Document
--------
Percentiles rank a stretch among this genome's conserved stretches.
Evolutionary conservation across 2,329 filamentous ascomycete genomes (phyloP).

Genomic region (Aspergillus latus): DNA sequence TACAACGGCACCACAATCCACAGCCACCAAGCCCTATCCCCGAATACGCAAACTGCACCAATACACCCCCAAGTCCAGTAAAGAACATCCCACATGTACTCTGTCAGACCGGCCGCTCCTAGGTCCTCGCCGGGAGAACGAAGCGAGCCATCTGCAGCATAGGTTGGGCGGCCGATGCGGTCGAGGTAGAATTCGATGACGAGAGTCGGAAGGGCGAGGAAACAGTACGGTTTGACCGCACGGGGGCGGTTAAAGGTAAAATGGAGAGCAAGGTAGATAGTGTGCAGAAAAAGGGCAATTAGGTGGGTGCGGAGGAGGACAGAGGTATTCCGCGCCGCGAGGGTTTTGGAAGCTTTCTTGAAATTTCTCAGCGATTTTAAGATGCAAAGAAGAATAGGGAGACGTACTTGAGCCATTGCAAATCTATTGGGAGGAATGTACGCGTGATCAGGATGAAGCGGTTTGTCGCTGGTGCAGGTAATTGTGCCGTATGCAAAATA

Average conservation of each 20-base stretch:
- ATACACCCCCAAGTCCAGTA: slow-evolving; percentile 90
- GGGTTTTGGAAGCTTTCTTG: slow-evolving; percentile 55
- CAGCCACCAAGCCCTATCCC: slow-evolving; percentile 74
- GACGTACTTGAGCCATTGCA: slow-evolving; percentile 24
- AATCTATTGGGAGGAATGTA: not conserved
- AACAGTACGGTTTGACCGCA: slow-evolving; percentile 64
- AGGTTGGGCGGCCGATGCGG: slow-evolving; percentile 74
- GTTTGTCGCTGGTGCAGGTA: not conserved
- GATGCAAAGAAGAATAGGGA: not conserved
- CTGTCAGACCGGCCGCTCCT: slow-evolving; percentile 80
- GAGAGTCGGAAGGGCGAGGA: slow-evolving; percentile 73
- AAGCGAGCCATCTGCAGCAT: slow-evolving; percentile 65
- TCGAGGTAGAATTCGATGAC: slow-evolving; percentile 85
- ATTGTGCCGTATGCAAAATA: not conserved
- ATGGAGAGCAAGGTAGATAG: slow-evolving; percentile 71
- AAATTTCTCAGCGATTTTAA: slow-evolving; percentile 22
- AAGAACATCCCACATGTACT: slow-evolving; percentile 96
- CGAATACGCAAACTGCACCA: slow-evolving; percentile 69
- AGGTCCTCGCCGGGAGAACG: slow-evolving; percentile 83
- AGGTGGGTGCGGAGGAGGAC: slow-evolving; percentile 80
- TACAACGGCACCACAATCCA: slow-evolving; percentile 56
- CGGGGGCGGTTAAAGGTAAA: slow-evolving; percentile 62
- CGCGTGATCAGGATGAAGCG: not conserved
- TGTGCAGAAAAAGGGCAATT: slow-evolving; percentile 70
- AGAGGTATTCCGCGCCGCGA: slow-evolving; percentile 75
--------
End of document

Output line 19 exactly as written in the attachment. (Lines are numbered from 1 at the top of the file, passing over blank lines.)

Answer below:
- ATGGAGAGCAAGGTAGATAG: slow-evolving; percentile 71